I grew up in Selkirk, Manitoba Canada where I lived until I was 18. I moved to North Dakota when I was 18 to attend college and play volleyball and have lived in the US ever since.
Here are some of the differences I have discovered between the two countries. These are honest differences that I have found over the last 13 or so years and are meant to be humorous and not offend anyone in either country, enjoy
Language Difference between American and Canada
- They don’t call it the” bush” in the United States and I still haven’t figured out the equivalent term the US uses (trees or forest maybe). For example a Canadian would say we partied in the bush last night or he lives in the bush but not sure what would be said in the US
- In America “pissed” means mad, in Canada it means drunk
- Americans pronounce the letter Z “Zee” while Canadians pronounce it “Zed”
- Canada says” grade 1” while America says, “first grade” Words that are pronounced differently: root, room, boot, garage, semi, level, and crayon (I still have a hard time when someone says cran in American versus cra-y-on in Canada)
- Americans use some funny terms like “want to come with?” “do you have a scissors”
- Canadians really do say “eh” a lot
- Every toy my kids have from Canada has a button to change it to French
- Every movie my kids have from Canada starts with a menu for French of English
- A beanie in the US is a toque in Canada
- Canada spells a lot of things with “u”s like colour, favour, behaviour
- Lots of people in Canada spell a bank check, cheque
- Lots of things in Canada are spelt with the re at the end like centre
Food differences between Canada and America
- Canada has ketchup chips, pizza pops, and poutine (I still can’t figure out why America doesn’t have any of these). The fast food chains in Canada serve poutine even). What do junior high kids eat in the US if they don’t have pizza pops??
- The chocolate bars in Canada are way better. Even though it’s the same manufacturers like Nestle making them in Canada they have Aero, Caramilk, Coffee Crisp, Oh Henry which are all way better than most America chocolate bars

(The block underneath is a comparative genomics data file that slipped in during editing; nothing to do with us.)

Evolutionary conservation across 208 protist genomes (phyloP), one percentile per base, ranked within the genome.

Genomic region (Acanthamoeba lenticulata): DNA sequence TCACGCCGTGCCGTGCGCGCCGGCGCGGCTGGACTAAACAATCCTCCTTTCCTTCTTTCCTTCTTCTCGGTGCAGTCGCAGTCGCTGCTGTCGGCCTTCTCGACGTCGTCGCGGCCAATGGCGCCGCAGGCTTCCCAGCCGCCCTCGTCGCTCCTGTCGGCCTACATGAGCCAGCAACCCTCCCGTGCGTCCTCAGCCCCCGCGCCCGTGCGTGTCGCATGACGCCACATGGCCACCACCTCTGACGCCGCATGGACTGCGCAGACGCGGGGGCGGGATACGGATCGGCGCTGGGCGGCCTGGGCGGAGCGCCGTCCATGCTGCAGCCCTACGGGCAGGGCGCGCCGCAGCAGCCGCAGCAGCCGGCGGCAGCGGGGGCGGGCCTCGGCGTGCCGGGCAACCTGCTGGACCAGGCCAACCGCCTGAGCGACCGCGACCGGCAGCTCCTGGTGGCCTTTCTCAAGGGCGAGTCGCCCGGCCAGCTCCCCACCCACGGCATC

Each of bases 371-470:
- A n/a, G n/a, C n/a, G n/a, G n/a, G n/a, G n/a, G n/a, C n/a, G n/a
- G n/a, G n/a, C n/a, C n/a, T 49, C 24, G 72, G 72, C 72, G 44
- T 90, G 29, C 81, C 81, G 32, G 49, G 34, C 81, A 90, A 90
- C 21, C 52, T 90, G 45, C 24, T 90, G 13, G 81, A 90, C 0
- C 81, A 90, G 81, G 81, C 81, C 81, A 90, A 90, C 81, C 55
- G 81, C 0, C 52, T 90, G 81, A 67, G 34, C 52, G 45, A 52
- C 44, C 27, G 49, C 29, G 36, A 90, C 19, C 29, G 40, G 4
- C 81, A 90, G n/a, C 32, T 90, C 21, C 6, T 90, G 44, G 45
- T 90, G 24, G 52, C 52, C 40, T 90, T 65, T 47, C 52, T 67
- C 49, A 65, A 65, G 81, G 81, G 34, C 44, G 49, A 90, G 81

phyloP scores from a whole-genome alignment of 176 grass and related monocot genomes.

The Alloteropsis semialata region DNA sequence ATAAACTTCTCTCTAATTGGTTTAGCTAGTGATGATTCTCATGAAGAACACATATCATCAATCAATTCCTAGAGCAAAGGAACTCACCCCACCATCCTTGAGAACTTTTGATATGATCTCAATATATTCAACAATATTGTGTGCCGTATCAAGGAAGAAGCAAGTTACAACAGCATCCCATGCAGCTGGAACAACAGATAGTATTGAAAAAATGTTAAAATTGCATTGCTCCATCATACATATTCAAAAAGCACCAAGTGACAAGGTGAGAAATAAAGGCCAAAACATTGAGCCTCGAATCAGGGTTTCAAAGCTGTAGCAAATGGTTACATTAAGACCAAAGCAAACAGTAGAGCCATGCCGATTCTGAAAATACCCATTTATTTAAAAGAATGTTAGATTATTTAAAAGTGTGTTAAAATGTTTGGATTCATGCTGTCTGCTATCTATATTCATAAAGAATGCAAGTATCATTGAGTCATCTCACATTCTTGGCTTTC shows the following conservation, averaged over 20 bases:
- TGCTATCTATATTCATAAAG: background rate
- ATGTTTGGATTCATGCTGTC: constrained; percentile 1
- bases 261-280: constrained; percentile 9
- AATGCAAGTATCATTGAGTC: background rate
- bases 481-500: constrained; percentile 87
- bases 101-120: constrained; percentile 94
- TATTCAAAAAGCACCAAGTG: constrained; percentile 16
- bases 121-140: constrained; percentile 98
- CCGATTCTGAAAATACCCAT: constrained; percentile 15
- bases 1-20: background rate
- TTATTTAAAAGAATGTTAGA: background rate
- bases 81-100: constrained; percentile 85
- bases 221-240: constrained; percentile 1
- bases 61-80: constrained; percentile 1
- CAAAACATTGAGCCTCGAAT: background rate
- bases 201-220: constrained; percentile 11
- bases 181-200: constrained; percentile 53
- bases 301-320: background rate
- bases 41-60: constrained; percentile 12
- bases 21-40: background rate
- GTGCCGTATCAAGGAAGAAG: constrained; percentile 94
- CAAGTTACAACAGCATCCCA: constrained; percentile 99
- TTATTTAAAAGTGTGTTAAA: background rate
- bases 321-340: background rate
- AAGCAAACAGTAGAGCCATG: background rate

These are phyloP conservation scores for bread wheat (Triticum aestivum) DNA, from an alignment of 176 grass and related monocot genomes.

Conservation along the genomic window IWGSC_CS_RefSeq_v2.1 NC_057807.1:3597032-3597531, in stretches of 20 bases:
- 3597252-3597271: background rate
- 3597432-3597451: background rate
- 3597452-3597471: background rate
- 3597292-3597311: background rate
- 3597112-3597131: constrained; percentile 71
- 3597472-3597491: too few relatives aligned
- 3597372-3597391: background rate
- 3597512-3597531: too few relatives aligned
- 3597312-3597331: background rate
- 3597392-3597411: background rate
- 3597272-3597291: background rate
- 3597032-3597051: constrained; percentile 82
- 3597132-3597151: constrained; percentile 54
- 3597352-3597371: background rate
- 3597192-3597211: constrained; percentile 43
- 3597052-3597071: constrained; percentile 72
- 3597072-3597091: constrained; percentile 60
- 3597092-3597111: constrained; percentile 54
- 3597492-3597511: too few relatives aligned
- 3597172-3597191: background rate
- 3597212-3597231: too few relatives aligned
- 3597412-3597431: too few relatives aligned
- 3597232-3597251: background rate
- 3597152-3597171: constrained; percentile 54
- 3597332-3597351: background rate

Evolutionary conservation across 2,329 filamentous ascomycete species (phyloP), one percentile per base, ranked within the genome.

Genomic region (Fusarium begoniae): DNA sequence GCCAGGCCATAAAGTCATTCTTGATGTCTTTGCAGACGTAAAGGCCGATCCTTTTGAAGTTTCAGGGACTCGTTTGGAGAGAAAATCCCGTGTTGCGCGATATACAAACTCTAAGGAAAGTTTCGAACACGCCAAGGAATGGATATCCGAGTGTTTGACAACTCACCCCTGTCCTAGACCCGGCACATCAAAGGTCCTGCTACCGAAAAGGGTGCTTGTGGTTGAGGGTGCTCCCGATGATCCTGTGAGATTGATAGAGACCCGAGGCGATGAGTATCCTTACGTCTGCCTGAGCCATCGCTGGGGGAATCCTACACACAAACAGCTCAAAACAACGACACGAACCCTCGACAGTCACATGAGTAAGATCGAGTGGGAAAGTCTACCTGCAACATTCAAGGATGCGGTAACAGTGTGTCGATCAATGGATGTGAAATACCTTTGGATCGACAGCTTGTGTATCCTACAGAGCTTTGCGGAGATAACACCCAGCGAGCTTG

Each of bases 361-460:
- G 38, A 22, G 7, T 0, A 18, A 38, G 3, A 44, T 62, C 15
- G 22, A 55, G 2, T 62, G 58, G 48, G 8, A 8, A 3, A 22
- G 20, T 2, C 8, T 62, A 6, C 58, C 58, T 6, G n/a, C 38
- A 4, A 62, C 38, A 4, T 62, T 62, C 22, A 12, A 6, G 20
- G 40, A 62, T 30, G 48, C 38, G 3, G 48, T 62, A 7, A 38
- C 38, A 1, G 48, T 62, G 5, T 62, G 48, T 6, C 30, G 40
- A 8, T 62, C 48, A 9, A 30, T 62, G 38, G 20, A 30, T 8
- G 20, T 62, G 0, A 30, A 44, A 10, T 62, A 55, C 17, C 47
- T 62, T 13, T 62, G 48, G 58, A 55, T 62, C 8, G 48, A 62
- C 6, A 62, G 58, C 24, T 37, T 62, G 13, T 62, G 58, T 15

- A&W in Canada is thousand times better than the American one and the American ones are barely around while the Canadian ones are seen as many times as McDonald’s
- Americans have Taco Johns while Canada has Taco Time
- KFC doesn’t have French Fries in the US (which means no French fries supreme for KFC/Taco Bell combo sites- what???)
- Smarties in the US are actually Canadian Rockets while Smarties in Canada are chocolate candies like M&Ms
Social/Other Differences between America and Canada
- In Canada you are considered an Adult at 18 (you can write you own notes for your absences in high school, drink in most provinces) and your parents generally shift you into adulthood while in America you can vote, gamble in some states, and buy cigarettes at 18 you don’t really feel like or get treated like you are an adult until you are 21 which means you can drink alcohol (weird)
- The “skaters” people who wear skateboard style clothes are the most popular kids in high school while the jocks and smart kids are in the US. I think Canada has this backwards.
- Hockey is definitely the sport in Canada that everyone grows up playing. I haven’t really found out what that is in America (basketball, football, and baseball it seems) the parents kind of push the kids towards what they think they will be good at in the US
- Yards are full of junk in Canada while the back seats of cars are full of junk in the US
- I don’t think anyone in the US calls themselves “The States”
- America gets out of school in May while Canada gets out at the end of June (sucks for Canada)
- Waitresses in the US get paid super crappy (like sometimes 3.75 an hour) but Canadians don’t know that so they don’t tip which means American waitresses hate when they get seated Canadians at their table
- Canada has a grad for grade 12 which combines the commencement ceremony and a big party (that serves alcohol) that lasts all night. The US separates these into a Prom (for both 11th and 12th grade) that people spend tons of money on and you can’t drink at. Then they have a graduation day with the commencement ceremony in May with open houses where people give you tons of money. Not sure which one I like better, Canada probably wins because booze is served at theirs. Plus if you don’t have a date to the American prom you don’t go- that sucks!
- I am not going to go into the Health Care!
- The different colored money in Canada is way cooler. I have mixed up 1s and 10s in the US a few times
I am sure I will think of more differences between Canada and the US after I post this so I will add on if I do and feel free to comment below if you have your own differences you would like to share!Read More